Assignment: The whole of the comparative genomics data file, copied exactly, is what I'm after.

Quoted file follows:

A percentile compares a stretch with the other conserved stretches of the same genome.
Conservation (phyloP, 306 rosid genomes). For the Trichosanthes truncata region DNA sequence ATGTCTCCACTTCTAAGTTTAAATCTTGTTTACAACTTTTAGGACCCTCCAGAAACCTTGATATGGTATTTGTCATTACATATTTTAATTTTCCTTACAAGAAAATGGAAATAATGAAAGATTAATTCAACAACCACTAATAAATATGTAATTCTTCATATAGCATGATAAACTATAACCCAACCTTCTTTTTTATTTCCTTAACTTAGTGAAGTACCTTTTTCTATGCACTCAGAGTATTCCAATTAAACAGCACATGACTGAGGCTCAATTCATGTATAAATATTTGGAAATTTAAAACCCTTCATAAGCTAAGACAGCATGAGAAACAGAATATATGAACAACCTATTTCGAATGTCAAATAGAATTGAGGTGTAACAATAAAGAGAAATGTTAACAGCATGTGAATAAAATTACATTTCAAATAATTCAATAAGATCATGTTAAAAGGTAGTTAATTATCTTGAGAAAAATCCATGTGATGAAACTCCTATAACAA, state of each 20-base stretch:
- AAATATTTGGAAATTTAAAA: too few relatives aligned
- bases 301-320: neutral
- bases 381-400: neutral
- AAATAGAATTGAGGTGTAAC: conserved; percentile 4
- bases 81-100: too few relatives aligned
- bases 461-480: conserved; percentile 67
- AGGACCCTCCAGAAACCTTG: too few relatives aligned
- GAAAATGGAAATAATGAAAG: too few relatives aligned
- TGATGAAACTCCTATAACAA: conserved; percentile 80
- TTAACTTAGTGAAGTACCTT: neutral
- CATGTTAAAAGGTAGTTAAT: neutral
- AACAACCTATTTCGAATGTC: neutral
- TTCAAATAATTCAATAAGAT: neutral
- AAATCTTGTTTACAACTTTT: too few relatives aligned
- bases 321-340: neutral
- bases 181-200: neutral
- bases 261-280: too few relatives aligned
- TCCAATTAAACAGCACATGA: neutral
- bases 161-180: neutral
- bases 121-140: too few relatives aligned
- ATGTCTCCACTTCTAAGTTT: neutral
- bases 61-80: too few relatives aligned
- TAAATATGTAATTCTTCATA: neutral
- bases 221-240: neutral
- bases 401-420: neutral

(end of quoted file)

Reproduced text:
A percentile compares a stretch with the other conserved stretches of the same genome.
Conservation (phyloP, 306 rosid genomes). For the Trichosanthes truncata region DNA sequence ATGTCTCCACTTCTAAGTTTAAATCTTGTTTACAACTTTTAGGACCCTCCAGAAACCTTGATATGGTATTTGTCATTACATATTTTAATTTTCCTTACAAGAAAATGGAAATAATGAAAGATTAATTCAACAACCACTAATAAATATGTAATTCTTCATATAGCATGATAAACTATAACCCAACCTTCTTTTTTATTTCCTTAACTTAGTGAAGTACCTTTTTCTATGCACTCAGAGTATTCCAATTAAACAGCACATGACTGAGGCTCAATTCATGTATAAATATTTGGAAATTTAAAACCCTTCATAAGCTAAGACAGCATGAGAAACAGAATATATGAACAACCTATTTCGAATGTCAAATAGAATTGAGGTGTAACAATAAAGAGAAATGTTAACAGCATGTGAATAAAATTACATTTCAAATAATTCAATAAGATCATGTTAAAAGGTAGTTAATTATCTTGAGAAAAATCCATGTGATGAAACTCCTATAACAA, state of each 20-base stretch:
- AAATATTTGGAAATTTAAAA: too few relatives aligned
- bases 301-320: neutral
- bases 381-400: neutral
- AAATAGAATTGAGGTGTAAC: conserved; percentile 4
- bases 81-100: too few relatives aligned
- bases 461-480: conserved; percentile 67
- AGGACCCTCCAGAAACCTTG: too few relatives aligned
- GAAAATGGAAATAATGAAAG: too few relatives aligned
- TGATGAAACTCCTATAACAA: conserved; percentile 80
- TTAACTTAGTGAAGTACCTT: neutral
- CATGTTAAAAGGTAGTTAAT: neutral
- AACAACCTATTTCGAATGTC: neutral
- TTCAAATAATTCAATAAGAT: neutral
- AAATCTTGTTTACAACTTTT: too few relatives aligned
- bases 321-340: neutral
- bases 181-200: neutral
- bases 261-280: too few relatives aligned
- TCCAATTAAACAGCACATGA: neutral
- bases 161-180: neutral
- bases 121-140: too few relatives aligned
- ATGTCTCCACTTCTAAGTTT: neutral
- bases 61-80: too few relatives aligned
- TAAATATGTAATTCTTCATA: neutral
- bases 221-240: neutral
- bases 401-420: neutral